The Politics of Poverty

Ideas and analysis from Oxfam America's policy experts

Yes, Mr. President, we DO need Haitian immigrants in the United States

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Haitian flag hangs in a Haitian diaspora community in Miami, Florida. (Photo: Anna Kramer/ Oxfam America)

Contrary to Trump’s reported claims, Haitians have made enormous contributions to the US since before our independence.

According to reports that first appeared in The Washington Post, President Trump told lawmakers that the United States shouldn’t take immigrants from Haiti, El Salvador, or African countries, and he characterized those nations in extremely vulgar terms. The alleged comments put promising immigration reform negotiations with Congress in jeopardy, and came on the heels of the Administration’s decision to end Temporary Protected Status for hundreds of thousands of Haitians and Salvadorans living in the US.

Media reports also indicate that the President said, “Why do we need more Haitians? Take them out.”

Adding insult to injury, the President’s reported remarks came just 24 hours before the eighth anniversary of the devastating 2010 earthquake, from which Haiti is still recovering. The temblor killed more than 200,000 people, including our Oxfam colleagues Pierre Amédée Marescot and Aurelus Auguste, and displaced 1.5 million.

The new controversy over apparent comments from the President about Haiti follows his contention that recent Haitian immigrants “all have AIDS,” reported in December in the New York Times.

While it is true that Haiti has the largest number of people living with HIV/AIDS of any country in the Caribbean, that statistic doesn’t quite tell the whole story. Haiti has made tremendous progress against the disease over the past decade, with US assistance providing crucial support to the effort.

According to the Joint United Nations Program on HIV/AIDS, between 2010 and 2016, new HIV infections in Haiti decreased by 25 percent and AIDS-related deaths fell by 24 percent. The US President’s Emergency Plan for AIDS Relief, a program of the US State Department, has partnered with the Haitian Ministry of Public Health and Population on initiatives such as providing treatment to over 80 percent of those affected by the disease in Haiti. The US Agency for International Development has helped to cut the rate of HIV transmission from mothers to their children by more than half.

But let’s get back to the question that the President is said to have asked about why the US needs Haitian immigrants. Well, Mr. President, Haitians and their US-born children have been an integral part of our country since even before we won our independence from Britain. In October 1779, 750 Haitian troops joined American Revolutionaries in defending Savannah, GA against King George’s invading soldiers. The Haitian contingent included a 14-year-old drummer boy, Henri Christophe, who would go on to become a hero of Haiti’s own revolutionary struggle for independence and the second president of Haiti.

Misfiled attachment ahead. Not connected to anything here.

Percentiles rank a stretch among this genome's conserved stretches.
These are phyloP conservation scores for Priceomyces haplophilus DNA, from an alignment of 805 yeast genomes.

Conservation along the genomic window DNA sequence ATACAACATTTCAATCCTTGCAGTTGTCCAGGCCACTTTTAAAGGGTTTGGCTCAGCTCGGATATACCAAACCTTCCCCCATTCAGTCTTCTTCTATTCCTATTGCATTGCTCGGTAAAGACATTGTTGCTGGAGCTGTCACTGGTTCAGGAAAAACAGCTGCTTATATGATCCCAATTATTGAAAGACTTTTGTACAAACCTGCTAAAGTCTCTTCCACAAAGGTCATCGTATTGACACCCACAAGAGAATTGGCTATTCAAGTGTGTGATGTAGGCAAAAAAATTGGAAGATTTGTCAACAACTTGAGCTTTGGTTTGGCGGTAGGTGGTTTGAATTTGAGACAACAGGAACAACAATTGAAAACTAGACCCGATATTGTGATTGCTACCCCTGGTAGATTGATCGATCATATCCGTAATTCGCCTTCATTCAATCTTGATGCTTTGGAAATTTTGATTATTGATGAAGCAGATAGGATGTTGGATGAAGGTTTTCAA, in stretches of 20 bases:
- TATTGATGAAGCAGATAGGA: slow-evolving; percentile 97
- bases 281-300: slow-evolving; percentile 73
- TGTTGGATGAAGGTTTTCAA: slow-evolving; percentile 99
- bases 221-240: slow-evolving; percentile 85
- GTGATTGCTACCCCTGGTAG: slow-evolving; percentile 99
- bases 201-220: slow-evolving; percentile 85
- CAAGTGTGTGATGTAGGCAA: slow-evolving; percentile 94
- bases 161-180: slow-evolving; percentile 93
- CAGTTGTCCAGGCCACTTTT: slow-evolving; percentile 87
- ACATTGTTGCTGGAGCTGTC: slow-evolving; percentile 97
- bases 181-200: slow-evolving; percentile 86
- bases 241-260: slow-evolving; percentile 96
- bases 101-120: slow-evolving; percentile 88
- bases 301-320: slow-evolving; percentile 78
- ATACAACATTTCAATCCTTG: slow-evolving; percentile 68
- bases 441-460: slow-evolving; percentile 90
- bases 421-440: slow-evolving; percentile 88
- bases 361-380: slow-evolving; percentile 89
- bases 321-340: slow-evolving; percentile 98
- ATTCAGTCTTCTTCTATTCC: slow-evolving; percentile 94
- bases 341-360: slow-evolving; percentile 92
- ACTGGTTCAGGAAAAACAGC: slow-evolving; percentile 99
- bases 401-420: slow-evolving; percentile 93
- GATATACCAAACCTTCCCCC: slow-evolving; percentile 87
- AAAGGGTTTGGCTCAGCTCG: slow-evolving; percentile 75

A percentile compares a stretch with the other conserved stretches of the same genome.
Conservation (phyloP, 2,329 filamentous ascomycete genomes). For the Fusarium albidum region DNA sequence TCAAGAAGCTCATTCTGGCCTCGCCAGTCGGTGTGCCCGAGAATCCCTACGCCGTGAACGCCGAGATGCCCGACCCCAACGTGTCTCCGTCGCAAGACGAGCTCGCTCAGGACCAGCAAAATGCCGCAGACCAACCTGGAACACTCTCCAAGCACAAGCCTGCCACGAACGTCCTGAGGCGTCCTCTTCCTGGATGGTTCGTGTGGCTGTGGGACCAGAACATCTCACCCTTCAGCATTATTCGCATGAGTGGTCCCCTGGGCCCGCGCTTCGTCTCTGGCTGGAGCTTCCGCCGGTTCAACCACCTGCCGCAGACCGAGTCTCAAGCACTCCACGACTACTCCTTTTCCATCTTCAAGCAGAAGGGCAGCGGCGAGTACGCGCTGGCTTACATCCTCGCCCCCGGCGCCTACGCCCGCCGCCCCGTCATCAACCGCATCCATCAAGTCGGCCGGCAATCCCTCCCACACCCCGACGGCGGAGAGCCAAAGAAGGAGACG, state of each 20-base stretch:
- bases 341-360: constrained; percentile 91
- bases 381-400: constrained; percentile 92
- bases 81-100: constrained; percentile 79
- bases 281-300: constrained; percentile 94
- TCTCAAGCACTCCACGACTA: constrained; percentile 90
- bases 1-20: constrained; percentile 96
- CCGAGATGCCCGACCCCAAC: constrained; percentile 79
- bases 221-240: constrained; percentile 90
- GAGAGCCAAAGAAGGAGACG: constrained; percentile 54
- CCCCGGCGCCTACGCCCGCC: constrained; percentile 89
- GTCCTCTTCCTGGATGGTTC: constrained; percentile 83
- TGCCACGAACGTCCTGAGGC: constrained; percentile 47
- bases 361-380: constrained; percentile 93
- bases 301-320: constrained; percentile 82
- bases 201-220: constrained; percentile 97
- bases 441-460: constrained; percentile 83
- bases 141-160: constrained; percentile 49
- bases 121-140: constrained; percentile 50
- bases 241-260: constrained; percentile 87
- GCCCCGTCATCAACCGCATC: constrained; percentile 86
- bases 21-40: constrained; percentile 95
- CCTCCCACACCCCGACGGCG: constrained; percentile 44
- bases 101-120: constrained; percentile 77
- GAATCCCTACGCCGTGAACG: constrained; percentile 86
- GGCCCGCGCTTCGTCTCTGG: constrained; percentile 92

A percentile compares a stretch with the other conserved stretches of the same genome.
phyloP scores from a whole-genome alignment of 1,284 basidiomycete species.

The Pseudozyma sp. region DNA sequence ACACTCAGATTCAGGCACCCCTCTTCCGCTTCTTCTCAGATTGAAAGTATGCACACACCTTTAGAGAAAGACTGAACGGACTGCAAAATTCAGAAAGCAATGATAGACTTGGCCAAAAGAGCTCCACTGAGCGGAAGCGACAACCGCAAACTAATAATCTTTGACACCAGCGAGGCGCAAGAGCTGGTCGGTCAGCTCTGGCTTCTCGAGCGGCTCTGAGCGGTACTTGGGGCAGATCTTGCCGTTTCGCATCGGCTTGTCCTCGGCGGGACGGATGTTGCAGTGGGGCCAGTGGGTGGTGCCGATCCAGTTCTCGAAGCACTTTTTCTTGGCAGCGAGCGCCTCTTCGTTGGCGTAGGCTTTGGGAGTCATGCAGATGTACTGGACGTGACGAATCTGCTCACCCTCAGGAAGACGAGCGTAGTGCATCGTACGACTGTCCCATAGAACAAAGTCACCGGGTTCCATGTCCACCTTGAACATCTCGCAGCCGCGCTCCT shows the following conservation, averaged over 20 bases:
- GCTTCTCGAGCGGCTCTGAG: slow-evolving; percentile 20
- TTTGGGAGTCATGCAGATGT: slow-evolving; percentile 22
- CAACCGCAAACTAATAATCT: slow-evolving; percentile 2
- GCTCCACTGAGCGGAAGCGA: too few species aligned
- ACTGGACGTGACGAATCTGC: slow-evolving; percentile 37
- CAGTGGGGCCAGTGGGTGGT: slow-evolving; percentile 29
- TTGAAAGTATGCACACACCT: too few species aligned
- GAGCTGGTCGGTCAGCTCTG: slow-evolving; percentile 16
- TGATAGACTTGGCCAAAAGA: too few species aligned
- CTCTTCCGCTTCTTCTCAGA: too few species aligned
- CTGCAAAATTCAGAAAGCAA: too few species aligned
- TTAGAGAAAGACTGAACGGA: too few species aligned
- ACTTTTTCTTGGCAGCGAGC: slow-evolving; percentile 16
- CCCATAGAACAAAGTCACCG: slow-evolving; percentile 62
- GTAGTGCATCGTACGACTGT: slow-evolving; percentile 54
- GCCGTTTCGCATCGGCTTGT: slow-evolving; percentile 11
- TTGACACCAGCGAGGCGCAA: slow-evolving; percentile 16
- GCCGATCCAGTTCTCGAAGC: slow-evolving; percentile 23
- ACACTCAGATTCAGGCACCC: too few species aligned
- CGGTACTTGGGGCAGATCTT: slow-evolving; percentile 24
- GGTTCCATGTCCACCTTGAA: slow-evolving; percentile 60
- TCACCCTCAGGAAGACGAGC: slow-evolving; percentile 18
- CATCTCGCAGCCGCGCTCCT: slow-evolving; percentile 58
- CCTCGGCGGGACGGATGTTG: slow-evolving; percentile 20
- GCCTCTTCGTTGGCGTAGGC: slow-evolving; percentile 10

Classroom building on the Roi Henri Christophe Campus of the University of Haiti in Limonade. The campus, built after the 2010 earthquake, is named for Haiti’s second president, who fought as a boy in the American Revolution. (Photo: University of Haiti)

But the connections don’t stop in the 18th century. Here are just 10 of the many Haitian immigrants and their descendants who have made exceptional contributions to our country over the years since then:

  • John James Audubon, the painter and naturalist from whom the wildlife conservation organization the National Audubon Society takes its name; he was born Jean Rabin in Les Cayes, Haiti.
  • Jean Baptiste Point du Sable, known as the “father of Chicago,” born in Saint-Marc, Haiti.
  • Jean Charles Faget, pioneering researcher on yellow fever, born to Haitian immigrant parents in New Orleans.
  • Edwidge Danticat, McArthur Foundation Fellow and award-winning novelist, essayist, and short story writer, born in Port-au-Prince.
  • Karl Racine, currently the Attorney General of the District of Columbia, who arrived in the United States from Haiti with his family at the age of three.
  • Jason Derulo, singer-songwriter, born Jason Desrouleaux in Florida to Haitian parents.
  • Robert Fatton, Jr., Haitian-born political scientist at the University of Virginia, where he has served as department chair and Associate Dean of the Graduate School, and author of path-breaking studies of politics in Africa and Haiti.
  • Jacqueline Charles, award-award winning journalist for the Miami Herald, born to a Haitian mother in the Turks and Caicos islands.
  • Actress Vicky Jeudy, who plays Janae in the Netflix series Orange is the New Black, born in Queens, New York to a Haitian family.
  • Jason Pierre-Paul (known as “JPP”), two-time All-Pro defensive lineman for the New York Giants, born to Haitians in Florida.

Then there’s US Representative Mia Love, a two-term Republican from Utah, where she earlier served on the City Council and as Mayor of Saratoga Springs. She was born in Brooklyn, New York to parents who came from Haiti. Although her voting record is usually supportive of the Administration, she criticized the decision to end TPS status for Haitians. Following reports of the President’s remarks about the United States not needing more Haitians, CNN quoted Love’s response: “The comments are unkind, divisive, elitist, and fly in the face of our nation’s values. The President must apologize to both the American people and the nations he so wantonly maligned.”

That says it all.

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